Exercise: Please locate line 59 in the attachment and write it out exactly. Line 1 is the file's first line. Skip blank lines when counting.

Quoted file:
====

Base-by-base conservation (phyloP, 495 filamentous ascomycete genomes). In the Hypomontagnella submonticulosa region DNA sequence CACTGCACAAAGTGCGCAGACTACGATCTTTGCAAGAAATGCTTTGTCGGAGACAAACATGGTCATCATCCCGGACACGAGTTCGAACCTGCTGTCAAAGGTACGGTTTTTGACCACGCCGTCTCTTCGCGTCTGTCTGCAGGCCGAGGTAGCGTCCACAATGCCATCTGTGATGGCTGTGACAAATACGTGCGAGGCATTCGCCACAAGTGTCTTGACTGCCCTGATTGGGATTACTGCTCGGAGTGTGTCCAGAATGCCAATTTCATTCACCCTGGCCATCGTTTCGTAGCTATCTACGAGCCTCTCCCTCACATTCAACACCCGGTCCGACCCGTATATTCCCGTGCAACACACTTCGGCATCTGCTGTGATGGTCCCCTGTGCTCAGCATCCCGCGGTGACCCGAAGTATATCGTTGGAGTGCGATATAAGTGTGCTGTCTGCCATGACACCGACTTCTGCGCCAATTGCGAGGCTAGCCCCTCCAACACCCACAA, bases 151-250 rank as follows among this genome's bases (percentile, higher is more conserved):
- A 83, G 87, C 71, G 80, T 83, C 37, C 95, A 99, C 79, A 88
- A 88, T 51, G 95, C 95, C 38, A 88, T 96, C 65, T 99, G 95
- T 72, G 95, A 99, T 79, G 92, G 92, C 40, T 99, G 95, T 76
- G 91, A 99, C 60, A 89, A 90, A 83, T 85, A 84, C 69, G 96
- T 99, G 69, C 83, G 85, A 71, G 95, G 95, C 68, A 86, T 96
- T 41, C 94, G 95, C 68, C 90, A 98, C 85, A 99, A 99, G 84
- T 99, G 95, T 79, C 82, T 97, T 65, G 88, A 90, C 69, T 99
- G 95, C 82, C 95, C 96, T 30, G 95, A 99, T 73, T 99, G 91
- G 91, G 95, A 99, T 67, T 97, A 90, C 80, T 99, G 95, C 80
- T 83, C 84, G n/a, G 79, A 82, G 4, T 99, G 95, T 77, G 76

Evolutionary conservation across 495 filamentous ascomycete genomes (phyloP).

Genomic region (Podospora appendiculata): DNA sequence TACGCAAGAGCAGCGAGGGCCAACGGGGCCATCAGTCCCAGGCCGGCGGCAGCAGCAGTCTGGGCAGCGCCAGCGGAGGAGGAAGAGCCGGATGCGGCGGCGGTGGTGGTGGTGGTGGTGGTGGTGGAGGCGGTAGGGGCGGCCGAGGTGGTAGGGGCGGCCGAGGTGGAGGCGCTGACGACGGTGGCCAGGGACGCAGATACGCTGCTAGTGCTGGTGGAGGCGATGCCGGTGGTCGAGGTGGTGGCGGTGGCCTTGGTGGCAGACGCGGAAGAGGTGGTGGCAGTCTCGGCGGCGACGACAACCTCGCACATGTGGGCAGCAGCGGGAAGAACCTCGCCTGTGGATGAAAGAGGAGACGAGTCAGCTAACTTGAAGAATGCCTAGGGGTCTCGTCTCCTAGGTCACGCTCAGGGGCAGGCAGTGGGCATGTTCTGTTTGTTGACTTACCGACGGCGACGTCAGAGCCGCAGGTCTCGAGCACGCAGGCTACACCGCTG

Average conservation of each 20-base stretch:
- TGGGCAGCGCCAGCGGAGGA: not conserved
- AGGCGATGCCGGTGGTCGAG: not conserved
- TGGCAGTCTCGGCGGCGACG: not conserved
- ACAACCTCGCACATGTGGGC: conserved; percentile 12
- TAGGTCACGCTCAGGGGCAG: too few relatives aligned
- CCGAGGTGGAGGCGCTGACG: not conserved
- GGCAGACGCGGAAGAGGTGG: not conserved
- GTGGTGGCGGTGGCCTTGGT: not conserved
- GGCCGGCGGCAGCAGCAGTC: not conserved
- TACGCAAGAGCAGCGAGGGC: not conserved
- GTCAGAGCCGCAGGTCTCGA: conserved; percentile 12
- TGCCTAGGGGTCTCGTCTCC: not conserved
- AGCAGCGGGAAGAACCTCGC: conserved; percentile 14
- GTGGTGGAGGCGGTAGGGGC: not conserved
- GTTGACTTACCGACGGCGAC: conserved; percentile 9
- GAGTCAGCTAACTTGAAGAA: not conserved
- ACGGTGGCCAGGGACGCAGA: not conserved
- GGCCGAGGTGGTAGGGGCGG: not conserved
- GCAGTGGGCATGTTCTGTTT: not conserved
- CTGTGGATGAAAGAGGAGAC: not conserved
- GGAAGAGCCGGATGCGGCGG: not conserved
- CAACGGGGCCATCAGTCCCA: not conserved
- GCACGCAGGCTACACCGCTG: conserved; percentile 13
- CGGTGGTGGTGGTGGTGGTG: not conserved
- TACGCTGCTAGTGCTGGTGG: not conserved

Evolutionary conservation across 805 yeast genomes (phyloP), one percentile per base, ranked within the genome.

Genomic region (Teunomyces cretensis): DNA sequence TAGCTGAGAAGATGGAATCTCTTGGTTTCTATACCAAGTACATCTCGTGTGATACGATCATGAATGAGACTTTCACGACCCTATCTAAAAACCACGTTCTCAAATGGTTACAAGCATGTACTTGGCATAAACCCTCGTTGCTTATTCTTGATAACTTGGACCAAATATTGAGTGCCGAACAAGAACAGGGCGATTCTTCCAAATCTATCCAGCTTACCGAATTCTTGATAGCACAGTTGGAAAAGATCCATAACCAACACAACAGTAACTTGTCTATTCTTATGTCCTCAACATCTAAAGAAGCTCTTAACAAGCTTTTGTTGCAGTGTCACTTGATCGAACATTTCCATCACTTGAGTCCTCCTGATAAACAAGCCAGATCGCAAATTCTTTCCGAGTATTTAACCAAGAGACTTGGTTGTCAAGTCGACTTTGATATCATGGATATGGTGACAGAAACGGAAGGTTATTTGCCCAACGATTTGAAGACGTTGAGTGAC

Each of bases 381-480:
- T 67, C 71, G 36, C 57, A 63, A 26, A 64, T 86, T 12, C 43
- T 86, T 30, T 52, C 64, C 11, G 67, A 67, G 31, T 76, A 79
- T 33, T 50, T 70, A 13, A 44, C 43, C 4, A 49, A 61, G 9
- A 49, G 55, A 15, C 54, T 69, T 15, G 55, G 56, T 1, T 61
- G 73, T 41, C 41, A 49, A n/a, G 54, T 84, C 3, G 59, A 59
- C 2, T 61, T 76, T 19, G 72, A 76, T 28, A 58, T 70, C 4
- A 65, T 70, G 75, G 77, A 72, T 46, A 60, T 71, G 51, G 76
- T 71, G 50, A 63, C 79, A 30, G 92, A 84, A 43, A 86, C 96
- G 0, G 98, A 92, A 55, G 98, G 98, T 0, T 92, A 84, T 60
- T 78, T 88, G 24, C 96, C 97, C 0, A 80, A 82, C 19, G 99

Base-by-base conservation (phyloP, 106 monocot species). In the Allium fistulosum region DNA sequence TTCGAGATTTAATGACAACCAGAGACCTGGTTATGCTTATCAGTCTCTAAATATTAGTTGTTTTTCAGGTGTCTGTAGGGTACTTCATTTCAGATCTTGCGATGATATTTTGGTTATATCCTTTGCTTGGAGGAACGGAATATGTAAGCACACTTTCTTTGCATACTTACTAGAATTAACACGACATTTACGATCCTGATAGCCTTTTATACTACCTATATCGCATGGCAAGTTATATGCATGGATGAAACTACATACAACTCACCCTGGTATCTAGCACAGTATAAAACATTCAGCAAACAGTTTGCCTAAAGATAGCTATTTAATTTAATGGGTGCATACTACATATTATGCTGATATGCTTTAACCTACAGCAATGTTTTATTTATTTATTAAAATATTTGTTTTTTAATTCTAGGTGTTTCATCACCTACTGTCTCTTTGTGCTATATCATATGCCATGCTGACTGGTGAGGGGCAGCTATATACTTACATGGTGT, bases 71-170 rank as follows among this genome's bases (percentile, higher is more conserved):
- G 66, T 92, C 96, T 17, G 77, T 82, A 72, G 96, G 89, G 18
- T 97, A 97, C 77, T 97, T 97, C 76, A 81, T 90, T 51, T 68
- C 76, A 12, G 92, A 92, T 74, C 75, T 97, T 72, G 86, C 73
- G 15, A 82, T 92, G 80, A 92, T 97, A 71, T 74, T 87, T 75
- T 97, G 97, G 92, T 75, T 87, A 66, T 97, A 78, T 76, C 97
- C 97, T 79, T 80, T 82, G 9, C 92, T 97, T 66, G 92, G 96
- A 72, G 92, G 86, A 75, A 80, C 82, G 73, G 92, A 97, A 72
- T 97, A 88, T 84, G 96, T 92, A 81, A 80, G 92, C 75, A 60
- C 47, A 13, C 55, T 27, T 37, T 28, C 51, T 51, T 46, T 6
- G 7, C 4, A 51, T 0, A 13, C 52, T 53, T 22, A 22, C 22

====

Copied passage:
- C 97, T 79, T 80, T 82, G 9, C 92, T 97, T 66, G 92, G 96